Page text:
Since you searched for this article among the 190,000,000 (yes, one hundred and ninety MILLION) articles on the subject of hair washing, you won’t be surprised that this simple act of ablution seems to be so complex. How often should you wash your hair? The simple answer: No more than 3 times a week. The more nuanced answer: It depends.
It depends on your hair type, combined with your aesthetic.
Hair with thicker strands can go longer without cleansing – if you like the way it looks. Fine, sparse hair tends to show oil more quickly – and nobody really likes how that looks. Curlier hair tends to be dryer and can be washed less often without looking any different (because oils produced by the scalp can't easily migrate down coiled strands). Straight hair, especially fine, may need washing more often to look clean. But nobody – and we mean nobody – should be subjecting their heads to detergent-based shampoo every day, no matter how it looks.
It depends on your lifestyle – and your climate.
Are you a gym bunny or pool otter? Do you live in a tropical zone? People who exercise and perspire a lot or live in humid places shower and shampoo more often, even when technically they may not need to, as rinsing with water alone should be enough to refresh hair and dissolve the salts in sweat. If you swim in chlorinated water, please wear a cap, okay?
It depends on what your hair and scalp are used to.
Our bodies are adaptable and respond to training: The more you wash your hair, the more the scalp responds by producing the natural oils that shampoo dissolves, and that are essential to your well-being (more on that subject here). The less you wash your hair, the less urgently the scalp responds to restore oils. Training your sebaceous glands to new washing habits is possible and though it may take time, the long-term results are worth the while.
It depends on what you use to wash.
Detergents, while designed to wash away dirt you accumulate, skin you shed, and oils you produce can also make hair dry, brittle, and unmanageable. Shampoos designed for oily hair have more detergent than shampoos for “normal” or dry hair. Some people – usually curly, coarse or chemically-processed – use only conditioner and water because of the damage detergent can cause. The concern, however, is that their scalps don’t get the cleansing they need and they run the risk of developing fungal and bacterial infections that can lead to dandruff.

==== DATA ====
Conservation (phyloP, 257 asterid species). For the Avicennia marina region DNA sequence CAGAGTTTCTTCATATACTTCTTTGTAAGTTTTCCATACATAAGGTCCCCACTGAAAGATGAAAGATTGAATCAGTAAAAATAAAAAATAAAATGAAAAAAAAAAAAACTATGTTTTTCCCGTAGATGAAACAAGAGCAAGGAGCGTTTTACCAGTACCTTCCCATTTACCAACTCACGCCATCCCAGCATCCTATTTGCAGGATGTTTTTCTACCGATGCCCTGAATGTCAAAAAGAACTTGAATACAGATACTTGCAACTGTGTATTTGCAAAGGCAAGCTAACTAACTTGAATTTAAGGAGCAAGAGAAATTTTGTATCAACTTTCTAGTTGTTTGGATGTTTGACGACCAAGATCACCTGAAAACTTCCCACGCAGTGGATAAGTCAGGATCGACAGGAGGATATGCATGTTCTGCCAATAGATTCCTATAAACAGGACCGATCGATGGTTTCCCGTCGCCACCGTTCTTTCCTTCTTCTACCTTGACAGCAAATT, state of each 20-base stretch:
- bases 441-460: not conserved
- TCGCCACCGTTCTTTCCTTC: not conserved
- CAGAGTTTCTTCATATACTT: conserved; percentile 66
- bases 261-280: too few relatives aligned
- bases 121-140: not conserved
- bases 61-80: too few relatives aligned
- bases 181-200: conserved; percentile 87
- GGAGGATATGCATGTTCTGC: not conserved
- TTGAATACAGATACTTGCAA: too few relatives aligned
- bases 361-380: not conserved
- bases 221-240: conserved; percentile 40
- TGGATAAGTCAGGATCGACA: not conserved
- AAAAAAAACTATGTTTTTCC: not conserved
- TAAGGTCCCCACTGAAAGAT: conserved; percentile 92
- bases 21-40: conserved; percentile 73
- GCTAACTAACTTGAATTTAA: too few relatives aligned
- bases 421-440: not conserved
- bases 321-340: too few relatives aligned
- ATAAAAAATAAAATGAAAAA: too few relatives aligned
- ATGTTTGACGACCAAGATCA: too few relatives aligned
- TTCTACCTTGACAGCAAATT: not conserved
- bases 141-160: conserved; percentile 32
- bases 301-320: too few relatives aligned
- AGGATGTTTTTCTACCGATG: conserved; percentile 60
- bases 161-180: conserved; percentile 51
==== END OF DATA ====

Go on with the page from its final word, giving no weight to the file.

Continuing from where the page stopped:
There is a way to actually clean hair without detergent. Hairstory has built an entire business upon a shampoo alternative, called appropriately New Wash. Chances are that you use an oil-based method to cleanse your face and remove makeup, and this is a very similar concept. The benefit is that it respects the natural process of the sebaceous glands and allows them to function optimally, not in the perpetual emergency mode required after assault by detergent.
Dry shampoo is also a popular option, and while it is not meant to replace washing with water, it can allow you to wash less frequently. It is also useful when shampooing isn’t practical, like when you set the alarm for PM instead of AM and you’re late before your feet hit the bedroom floor. Of course, the bonus effect is the texture and fullness it adds, and the extra grip that helps updos stay up – clean hair can be simply too slippery to manage. Try Hairstory Powder for its microfine granules, ingenious applicator, and sublime fragrance.
It depends on styling and coloring.
If your hair is processed by chemicals or damaged by styling, wash it less frequently. If you don’t use any styling products, then there is less of a need to wash them out. For color-treated hair, rinse with water and condition as often as you like, but go easy on shampoo. (Remember New Wash? It’s a colorist’s best friend).
It depends on you.
Your stylist will likely recommend the best way for you to cleanse and condition your hair (but we’ll bet they warn you about frequent detergent exposure). Your dermatologist may also weigh in. But the truth is that experimenting with washing less often will do you no harm, and will likely do some good. At the end of the day, your hair will tell you what works.